Motunui panels returned to Taranaki

Taranaki Maori rejoice at the return of the Motunui Epa panels.

Carved Maori panels were hidden from enemies, illegally sold overseas and put up for sale for ransom money before being returned to Taranaki in the "most significant repatriation of taonga this country ever seen."

After an intriguing 40 years abroad the Motunui panels are back where they belong.

The five carved epa, pataka panels, were returned to Taranaki at dawn on Friday, by the Minister for Treaty of Waitangi Negotiation Chris Finlayson, at a formal powhiri and ceremony at Owae Marae in Waitara.

In the afternoon the panels were presented to Puke Ariki Museum for care and safekeeping. The epa were deposited with Puke Ariki under trust guardianship arrangements between Te Atiawa, Ngati Rahiri, Puke Ariki and the Crown. 

The epa, highly elaborate carvings that would have formed part of the back wall of a pataka (storehouse), are thought to have been carved between 1750 and 1820 and during inter tribal warfare, buried in a swamp near Motunui for safekeeping. 

They were discovered in 1972 and illegally sold to a collector, George Ortiz, who lived in Switzerland, and taken out of the country.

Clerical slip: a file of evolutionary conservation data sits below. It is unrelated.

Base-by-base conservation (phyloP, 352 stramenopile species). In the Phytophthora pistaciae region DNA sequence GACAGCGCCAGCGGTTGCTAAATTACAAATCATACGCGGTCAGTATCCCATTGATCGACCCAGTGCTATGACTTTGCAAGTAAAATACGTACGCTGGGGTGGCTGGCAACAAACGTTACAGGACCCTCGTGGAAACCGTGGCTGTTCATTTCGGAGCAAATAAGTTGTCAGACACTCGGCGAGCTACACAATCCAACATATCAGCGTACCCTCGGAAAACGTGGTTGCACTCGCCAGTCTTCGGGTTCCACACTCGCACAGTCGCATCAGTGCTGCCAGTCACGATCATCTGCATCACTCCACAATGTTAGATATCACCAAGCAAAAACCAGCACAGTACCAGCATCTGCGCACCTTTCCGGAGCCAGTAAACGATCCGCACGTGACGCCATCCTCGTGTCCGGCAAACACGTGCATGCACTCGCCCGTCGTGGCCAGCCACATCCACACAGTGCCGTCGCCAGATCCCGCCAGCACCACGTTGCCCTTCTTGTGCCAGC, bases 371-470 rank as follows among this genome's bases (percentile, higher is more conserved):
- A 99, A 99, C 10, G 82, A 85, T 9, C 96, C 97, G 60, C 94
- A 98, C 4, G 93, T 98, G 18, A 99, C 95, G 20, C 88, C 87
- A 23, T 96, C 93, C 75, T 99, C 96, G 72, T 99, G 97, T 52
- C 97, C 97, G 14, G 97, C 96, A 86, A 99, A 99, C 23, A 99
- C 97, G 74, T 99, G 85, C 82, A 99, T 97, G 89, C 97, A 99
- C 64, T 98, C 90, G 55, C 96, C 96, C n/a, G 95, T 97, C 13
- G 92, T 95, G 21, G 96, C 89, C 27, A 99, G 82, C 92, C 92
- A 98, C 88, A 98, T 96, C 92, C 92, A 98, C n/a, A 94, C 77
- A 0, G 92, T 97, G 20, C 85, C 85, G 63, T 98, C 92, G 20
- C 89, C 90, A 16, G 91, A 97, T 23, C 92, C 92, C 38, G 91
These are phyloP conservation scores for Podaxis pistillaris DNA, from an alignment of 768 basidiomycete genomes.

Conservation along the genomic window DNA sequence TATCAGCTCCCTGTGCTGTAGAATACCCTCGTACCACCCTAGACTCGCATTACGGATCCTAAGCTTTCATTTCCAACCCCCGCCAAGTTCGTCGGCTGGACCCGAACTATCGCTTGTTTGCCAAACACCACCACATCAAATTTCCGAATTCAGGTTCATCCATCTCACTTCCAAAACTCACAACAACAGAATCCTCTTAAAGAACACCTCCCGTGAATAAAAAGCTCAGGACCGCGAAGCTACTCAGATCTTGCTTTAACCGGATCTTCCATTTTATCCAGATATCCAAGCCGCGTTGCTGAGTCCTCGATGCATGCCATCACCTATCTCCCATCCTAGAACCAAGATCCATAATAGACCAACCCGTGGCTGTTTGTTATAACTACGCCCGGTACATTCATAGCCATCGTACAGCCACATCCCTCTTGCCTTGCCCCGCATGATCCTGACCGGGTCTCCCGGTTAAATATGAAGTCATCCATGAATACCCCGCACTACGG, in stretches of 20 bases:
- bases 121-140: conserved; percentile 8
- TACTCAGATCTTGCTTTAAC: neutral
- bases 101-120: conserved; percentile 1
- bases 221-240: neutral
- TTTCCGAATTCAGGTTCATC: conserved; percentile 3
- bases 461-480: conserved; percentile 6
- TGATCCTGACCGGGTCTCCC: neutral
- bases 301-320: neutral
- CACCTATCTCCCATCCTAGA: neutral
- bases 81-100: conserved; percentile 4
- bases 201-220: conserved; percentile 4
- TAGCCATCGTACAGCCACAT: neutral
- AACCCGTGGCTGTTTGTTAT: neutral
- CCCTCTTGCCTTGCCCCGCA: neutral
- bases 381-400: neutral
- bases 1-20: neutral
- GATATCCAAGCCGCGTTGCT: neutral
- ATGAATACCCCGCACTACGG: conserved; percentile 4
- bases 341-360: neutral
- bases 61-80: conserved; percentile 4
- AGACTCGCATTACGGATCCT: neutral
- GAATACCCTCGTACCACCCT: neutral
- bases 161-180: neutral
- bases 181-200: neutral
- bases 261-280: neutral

The Government paid $4.5 million for the panels last year.

Te Atiawa chairwoman Liana Poutu said seeing the panels returned was a "pretty emotional experience."

"It's been a long journey for them to return home." 

The panels were important, not just for Te Atiawa, but for Taranaki as a region. 

"It is unique to have a full wall of panels. Usually just find one or two."

And because of the age of the panels, carvers will be able to get a better understanding of traditional carving styles, she said. 

Prime Minister John Key said the panels were of great cultural significance to Taranaki iwi and great national and international significance to the art world. 

They will be on display in Taranaki where they belong, so all New Zealanders can enjoy the masterpieces, he said. 

Finlayson said the story of the panels is fascinating and has had ramifications in New Zealand and throughout the world. 

Ortiz put the panels up for sale in 1978 to raise money for a ransom when his daughter was kidnapped.

Former Taranaki Museum director Ron Lambert spotted the sale and alerted the government, Finlayson said.

The government of the day started legal action to stop the sale and it went all the way through the English courts to the House of Lords. But the case was lost, he said. The daughter was rescued and Ortiz kept the panels.

While the decision went against New Zealand, it played an important role in setting up an international convention of retrieving works of culture, which has been signed by 127 countries.

"We should be proud as a country for our contribution to the convention." 

Over the years there have been many attempts by different government to get the panels back, he said.

Ortiz died in 2013 and told his family he wanted the panels to come back to New Zealand. 

The government came to an agreement with the family last year.

Puke Ariki  Tumuaki/Director Kelvin Day said he felt honoured to be part of the "most significant repatriation of taonga this country ever seen".

"Their OE is over."

He never gave up hope the panels would come home, he said.

 - Taranaki Daily News

Ad Feedback
special offers
Ad Feedback